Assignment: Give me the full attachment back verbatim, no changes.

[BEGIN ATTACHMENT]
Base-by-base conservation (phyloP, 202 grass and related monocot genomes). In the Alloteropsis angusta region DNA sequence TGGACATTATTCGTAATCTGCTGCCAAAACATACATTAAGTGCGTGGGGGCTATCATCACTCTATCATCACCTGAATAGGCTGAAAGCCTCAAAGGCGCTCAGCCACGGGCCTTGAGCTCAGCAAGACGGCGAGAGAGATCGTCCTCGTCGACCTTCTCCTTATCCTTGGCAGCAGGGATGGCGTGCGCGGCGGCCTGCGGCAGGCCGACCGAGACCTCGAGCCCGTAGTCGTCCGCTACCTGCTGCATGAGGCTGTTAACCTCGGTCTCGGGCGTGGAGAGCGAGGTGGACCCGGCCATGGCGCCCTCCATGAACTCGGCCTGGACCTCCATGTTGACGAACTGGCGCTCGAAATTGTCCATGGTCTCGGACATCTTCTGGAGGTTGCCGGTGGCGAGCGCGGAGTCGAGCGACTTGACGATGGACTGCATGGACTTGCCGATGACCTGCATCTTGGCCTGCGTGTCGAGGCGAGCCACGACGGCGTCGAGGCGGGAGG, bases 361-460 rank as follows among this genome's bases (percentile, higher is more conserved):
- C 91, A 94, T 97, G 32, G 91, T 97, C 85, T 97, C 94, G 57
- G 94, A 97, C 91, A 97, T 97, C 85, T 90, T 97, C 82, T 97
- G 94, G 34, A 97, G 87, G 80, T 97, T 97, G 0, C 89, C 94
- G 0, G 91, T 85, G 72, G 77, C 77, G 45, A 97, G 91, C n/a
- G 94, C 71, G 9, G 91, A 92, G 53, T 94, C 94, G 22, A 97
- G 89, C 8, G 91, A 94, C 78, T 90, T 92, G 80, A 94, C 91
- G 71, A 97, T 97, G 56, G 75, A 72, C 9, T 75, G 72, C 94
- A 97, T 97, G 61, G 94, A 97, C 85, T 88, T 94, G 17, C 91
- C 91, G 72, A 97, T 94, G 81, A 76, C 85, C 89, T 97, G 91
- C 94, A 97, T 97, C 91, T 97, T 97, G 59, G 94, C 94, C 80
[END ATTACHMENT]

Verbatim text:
Base-by-base conservation (phyloP, 202 grass and related monocot genomes). In the Alloteropsis angusta region DNA sequence TGGACATTATTCGTAATCTGCTGCCAAAACATACATTAAGTGCGTGGGGGCTATCATCACTCTATCATCACCTGAATAGGCTGAAAGCCTCAAAGGCGCTCAGCCACGGGCCTTGAGCTCAGCAAGACGGCGAGAGAGATCGTCCTCGTCGACCTTCTCCTTATCCTTGGCAGCAGGGATGGCGTGCGCGGCGGCCTGCGGCAGGCCGACCGAGACCTCGAGCCCGTAGTCGTCCGCTACCTGCTGCATGAGGCTGTTAACCTCGGTCTCGGGCGTGGAGAGCGAGGTGGACCCGGCCATGGCGCCCTCCATGAACTCGGCCTGGACCTCCATGTTGACGAACTGGCGCTCGAAATTGTCCATGGTCTCGGACATCTTCTGGAGGTTGCCGGTGGCGAGCGCGGAGTCGAGCGACTTGACGATGGACTGCATGGACTTGCCGATGACCTGCATCTTGGCCTGCGTGTCGAGGCGAGCCACGACGGCGTCGAGGCGGGAGG, bases 361-460 rank as follows among this genome's bases (percentile, higher is more conserved):
- C 91, A 94, T 97, G 32, G 91, T 97, C 85, T 97, C 94, G 57
- G 94, A 97, C 91, A 97, T 97, C 85, T 90, T 97, C 82, T 97
- G 94, G 34, A 97, G 87, G 80, T 97, T 97, G 0, C 89, C 94
- G 0, G 91, T 85, G 72, G 77, C 77, G 45, A 97, G 91, C n/a
- G 94, C 71, G 9, G 91, A 92, G 53, T 94, C 94, G 22, A 97
- G 89, C 8, G 91, A 94, C 78, T 90, T 92, G 80, A 94, C 91
- G 71, A 97, T 97, G 56, G 75, A 72, C 9, T 75, G 72, C 94
- A 97, T 97, G 61, G 94, A 97, C 85, T 88, T 94, G 17, C 91
- C 91, G 72, A 97, T 94, G 81, A 76, C 85, C 89, T 97, G 91
- C 94, A 97, T 97, C 91, T 97, T 97, G 59, G 94, C 94, C 80